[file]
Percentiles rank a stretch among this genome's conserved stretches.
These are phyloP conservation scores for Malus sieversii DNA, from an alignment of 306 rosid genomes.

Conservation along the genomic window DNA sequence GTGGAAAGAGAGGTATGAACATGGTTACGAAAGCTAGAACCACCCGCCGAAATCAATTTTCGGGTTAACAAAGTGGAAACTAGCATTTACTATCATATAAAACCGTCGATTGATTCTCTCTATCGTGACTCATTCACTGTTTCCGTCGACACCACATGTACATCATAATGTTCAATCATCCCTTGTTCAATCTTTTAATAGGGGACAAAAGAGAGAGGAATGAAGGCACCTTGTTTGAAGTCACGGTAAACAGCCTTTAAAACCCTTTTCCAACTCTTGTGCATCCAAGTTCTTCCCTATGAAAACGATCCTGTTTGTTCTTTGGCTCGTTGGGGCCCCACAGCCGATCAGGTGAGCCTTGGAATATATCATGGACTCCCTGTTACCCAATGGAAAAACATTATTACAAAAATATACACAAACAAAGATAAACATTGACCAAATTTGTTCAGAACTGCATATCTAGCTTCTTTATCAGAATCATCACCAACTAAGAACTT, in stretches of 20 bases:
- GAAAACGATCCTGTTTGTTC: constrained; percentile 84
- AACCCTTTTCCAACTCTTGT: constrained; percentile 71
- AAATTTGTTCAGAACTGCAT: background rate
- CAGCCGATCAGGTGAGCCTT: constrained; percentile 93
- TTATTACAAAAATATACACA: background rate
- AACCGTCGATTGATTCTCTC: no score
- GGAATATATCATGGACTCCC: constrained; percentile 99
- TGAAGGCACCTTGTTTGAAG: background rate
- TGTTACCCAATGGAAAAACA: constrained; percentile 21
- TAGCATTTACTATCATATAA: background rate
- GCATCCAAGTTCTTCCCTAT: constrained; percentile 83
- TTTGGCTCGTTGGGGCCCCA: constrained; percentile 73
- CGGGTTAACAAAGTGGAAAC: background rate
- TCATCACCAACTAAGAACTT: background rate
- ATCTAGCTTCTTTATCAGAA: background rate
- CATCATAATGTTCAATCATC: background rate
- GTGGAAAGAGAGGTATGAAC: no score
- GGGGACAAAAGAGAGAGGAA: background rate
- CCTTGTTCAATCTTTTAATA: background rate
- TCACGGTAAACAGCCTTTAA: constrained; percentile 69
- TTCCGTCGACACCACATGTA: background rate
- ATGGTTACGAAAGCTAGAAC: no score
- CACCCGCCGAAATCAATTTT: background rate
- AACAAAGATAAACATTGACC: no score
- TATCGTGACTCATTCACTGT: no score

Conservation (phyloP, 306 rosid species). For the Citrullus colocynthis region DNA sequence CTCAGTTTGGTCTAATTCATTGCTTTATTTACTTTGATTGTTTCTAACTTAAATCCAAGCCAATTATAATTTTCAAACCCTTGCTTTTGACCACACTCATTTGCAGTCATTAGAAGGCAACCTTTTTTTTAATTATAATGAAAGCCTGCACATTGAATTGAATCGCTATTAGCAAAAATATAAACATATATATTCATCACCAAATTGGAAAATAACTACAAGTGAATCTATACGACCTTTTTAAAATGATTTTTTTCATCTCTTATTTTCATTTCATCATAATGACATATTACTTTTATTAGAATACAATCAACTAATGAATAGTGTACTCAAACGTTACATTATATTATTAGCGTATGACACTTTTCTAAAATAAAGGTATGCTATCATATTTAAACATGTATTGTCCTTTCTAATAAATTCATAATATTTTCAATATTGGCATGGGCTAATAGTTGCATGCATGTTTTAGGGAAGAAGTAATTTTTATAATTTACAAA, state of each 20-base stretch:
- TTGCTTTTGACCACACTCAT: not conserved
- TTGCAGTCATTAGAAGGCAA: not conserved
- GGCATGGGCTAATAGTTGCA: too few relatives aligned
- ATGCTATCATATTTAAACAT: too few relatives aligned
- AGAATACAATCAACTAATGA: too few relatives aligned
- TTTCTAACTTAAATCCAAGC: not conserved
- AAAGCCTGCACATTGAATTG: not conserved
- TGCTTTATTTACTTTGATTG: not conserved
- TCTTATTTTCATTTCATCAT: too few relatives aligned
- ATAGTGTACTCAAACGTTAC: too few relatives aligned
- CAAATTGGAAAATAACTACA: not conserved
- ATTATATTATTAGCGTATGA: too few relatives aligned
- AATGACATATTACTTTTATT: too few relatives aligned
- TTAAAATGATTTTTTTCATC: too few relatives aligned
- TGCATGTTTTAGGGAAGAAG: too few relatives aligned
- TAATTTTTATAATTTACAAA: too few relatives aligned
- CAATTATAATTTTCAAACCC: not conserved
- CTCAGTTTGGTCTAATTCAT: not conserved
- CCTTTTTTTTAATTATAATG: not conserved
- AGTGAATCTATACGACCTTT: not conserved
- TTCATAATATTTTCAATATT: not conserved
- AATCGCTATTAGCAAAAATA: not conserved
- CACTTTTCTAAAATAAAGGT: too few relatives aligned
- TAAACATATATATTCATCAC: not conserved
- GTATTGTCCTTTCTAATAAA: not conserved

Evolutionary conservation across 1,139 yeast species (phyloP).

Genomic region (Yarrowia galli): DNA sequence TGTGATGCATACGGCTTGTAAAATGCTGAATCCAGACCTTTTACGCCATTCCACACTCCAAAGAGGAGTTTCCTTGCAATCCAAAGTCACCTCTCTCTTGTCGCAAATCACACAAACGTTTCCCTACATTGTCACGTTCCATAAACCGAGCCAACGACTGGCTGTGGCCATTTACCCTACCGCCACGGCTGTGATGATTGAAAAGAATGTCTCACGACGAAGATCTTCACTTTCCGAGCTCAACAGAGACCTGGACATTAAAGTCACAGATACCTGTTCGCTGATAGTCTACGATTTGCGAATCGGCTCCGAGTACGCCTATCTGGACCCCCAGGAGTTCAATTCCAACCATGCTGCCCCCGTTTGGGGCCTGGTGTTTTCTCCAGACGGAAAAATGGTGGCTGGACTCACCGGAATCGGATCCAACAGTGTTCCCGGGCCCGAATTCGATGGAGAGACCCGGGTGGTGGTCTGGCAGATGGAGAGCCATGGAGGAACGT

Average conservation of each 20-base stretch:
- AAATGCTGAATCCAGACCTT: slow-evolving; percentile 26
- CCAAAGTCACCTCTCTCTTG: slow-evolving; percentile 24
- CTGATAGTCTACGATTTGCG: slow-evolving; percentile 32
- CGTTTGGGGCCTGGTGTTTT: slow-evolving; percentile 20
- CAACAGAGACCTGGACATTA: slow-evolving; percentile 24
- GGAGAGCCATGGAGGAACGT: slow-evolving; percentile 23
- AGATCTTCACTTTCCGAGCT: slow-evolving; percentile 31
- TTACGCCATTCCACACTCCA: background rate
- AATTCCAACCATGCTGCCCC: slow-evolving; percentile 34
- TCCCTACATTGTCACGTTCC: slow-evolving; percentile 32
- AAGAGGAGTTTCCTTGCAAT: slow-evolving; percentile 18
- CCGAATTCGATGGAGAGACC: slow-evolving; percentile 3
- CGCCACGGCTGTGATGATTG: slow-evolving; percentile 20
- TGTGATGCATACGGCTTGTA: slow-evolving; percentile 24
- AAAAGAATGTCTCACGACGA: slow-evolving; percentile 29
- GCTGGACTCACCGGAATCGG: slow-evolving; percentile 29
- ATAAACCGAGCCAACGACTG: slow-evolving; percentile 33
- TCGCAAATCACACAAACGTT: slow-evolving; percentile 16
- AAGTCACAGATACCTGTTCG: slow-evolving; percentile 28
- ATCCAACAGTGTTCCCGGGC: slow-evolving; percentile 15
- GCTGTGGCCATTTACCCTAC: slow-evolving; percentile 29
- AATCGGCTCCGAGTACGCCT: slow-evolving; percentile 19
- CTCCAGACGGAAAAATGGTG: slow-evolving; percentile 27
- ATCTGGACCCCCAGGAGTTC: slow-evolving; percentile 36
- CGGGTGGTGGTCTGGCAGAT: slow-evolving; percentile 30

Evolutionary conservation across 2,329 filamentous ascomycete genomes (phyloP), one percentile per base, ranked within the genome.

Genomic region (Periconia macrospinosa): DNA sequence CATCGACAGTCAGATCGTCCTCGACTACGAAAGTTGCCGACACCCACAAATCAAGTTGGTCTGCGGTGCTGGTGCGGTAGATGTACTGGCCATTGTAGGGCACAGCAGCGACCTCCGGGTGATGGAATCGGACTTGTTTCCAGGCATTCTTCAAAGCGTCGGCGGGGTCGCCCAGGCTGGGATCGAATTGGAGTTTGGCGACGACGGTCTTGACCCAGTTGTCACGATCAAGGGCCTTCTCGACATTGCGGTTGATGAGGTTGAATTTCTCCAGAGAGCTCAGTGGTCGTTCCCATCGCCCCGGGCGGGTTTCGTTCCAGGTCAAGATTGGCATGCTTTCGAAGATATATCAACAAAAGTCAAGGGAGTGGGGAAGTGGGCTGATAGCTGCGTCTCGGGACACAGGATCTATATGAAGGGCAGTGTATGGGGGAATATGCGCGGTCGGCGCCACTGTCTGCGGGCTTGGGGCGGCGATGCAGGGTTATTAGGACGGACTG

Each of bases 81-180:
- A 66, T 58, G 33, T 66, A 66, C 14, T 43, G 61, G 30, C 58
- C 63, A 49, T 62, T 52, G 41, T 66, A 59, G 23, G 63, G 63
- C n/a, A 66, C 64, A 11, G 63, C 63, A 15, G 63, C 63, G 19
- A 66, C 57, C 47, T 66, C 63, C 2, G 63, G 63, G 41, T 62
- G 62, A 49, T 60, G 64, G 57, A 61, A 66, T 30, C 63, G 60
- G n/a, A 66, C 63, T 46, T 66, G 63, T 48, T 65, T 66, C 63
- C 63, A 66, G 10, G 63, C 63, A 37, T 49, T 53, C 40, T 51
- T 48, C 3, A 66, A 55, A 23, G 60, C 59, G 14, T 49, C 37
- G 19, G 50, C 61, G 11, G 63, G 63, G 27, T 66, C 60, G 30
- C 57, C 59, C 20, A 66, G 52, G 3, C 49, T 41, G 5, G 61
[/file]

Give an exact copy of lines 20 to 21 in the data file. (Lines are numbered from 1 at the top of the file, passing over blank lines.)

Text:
- GTGGAAAGAGAGGTATGAAC: no score
- GGGGACAAAAGAGAGAGGAA: background rate